Jason Kendall was walking down State Street about 3 p.m. Saturday when he saw a woman standing inside Al Aqsa Restaurant in Salem, Oregon, according to Fox affiliate KPTV. The Mediterranean food joint is a few blocks from the state Capitol and Willamette University.
Kendall said he thought the woman was being held hostage, because “of the type of shirt she was wearing,” the news station reported. He would later tell police that holding women hostage was “what Arabs do.”
So he walked into the restaurant and told the woman that she was “free to leave,” according to KPTV.
Then he started yelling because he saw a “Saddam Hussein-looking guy” inside the restaurant, according to the Salem Statesman Journal.
“Go back to your country, terrorist,” he told the man. “Get out of America (expletive).”
Local media said employees were able to get Kendall to leave, but not for long.
He returned a few minutes later with a pipe – he told officers that it was his “Horn of Gabriel” and that he was walking a “warrior’s path” – and started beating the Hussein doppelgänger in the head.
Police arrived and arrested Kendall, charging him with assault, unlawful use of a weapon and intimidation. He remained in jail on Sunday with bail set at $65,000.
According to the Statesman Journal, the intimidation charge stems from Kendall’s alleged threat to inflict injury “based on his perception of the race or national origin of the employee.”
Lt. Dave Okada told the newspaper that police are investigating the incident as a possible hate crime.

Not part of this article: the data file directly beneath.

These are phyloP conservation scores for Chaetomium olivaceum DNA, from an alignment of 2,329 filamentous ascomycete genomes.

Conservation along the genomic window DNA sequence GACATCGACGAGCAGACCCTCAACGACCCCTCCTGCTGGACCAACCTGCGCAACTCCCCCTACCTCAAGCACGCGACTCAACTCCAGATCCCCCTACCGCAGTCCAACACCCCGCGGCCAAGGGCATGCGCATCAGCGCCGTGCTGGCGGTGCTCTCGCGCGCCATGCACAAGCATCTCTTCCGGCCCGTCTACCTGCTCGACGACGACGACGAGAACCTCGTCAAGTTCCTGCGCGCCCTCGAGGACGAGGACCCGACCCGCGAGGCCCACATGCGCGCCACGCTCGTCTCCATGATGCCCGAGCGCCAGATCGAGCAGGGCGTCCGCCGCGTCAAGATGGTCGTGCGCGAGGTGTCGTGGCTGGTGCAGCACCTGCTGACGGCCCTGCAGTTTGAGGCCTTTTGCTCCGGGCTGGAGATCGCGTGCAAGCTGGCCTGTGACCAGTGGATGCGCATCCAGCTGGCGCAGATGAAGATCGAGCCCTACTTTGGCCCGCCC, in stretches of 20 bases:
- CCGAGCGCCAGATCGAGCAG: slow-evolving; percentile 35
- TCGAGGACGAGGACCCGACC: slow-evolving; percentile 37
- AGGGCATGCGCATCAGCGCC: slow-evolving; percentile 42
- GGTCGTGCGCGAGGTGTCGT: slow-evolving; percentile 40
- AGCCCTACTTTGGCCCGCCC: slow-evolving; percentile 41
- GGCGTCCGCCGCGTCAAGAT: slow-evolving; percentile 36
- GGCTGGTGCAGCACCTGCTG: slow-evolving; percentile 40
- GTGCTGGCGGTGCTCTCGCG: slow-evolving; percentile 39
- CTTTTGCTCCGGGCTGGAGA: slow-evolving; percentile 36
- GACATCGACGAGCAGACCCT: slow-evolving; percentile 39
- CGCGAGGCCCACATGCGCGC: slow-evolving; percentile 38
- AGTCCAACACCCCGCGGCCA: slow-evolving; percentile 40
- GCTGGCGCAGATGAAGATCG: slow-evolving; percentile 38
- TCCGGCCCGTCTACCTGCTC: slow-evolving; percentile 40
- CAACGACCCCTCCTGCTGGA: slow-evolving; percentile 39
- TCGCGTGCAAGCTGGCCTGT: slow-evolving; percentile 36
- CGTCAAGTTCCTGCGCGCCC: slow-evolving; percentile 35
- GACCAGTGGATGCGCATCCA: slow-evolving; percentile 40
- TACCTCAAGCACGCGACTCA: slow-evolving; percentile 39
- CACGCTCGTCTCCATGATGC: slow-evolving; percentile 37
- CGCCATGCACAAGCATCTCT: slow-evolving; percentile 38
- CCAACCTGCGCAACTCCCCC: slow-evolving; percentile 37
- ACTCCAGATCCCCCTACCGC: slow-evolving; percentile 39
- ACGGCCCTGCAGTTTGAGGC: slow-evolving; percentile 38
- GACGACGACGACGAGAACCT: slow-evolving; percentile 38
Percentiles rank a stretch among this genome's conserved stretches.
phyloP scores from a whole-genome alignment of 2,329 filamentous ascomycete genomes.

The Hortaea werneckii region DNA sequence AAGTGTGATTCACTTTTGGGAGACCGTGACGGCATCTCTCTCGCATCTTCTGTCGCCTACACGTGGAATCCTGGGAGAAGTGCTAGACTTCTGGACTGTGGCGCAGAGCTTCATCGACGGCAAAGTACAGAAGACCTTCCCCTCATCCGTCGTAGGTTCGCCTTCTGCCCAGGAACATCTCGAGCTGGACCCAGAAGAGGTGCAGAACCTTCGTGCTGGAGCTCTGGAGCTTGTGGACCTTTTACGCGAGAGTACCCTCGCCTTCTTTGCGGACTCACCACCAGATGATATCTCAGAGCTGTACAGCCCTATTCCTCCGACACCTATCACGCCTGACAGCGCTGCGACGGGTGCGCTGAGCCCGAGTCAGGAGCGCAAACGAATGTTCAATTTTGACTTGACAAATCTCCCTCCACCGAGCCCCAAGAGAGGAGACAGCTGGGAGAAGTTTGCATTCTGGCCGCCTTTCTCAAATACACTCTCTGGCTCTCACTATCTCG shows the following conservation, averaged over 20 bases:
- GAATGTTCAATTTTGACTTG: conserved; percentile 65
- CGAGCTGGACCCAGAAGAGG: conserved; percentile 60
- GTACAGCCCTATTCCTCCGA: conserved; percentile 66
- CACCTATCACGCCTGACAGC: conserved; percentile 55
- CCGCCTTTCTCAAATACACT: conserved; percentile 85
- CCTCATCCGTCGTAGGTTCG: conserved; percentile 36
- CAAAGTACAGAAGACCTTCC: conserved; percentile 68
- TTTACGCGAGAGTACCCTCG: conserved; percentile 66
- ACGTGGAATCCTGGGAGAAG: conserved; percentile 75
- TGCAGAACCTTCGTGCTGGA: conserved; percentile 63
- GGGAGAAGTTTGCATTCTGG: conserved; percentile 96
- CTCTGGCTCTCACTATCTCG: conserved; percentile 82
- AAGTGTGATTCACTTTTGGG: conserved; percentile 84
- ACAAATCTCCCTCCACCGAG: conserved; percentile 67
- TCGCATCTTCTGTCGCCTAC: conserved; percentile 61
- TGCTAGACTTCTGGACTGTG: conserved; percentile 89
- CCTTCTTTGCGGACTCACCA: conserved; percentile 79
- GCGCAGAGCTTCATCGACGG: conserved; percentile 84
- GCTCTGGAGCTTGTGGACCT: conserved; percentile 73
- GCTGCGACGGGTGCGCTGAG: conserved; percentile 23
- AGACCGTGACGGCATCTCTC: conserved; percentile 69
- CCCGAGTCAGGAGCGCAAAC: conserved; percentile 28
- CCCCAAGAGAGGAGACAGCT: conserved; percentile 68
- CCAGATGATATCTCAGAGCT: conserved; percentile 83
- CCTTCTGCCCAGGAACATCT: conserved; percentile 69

“These crimes don’t happen very often in our community,” Okada told the newspaper. “Our community really does come together and supports each other.”
Kendall is scheduled to appear before a judge on Friday. The alleged crime is one of four suspected hate crimes that have occurred in Salem since Donald Trump was elected president, the Statesman Journal reported.
In the month after the election, the Southern Poverty Law Center recorded 1,094 bias-related incidents. Of those, 42 were in Oregon. The SPLC said reports peaked after the election, then tapered.
In his address to Congress last month, Trump condemned an attack in Kansas City, Kansas, in which two Indians were shot, one fatally, by a man targeting Muslims.
“Recent threats targeting Jewish community centers and vandalism of Jewish cemeteries, as well as last week’s shooting in Kansas City, remind us that while we may be a nation divided on policies, we are a country that stands united in condemning hate and evil in all its forms,” he said.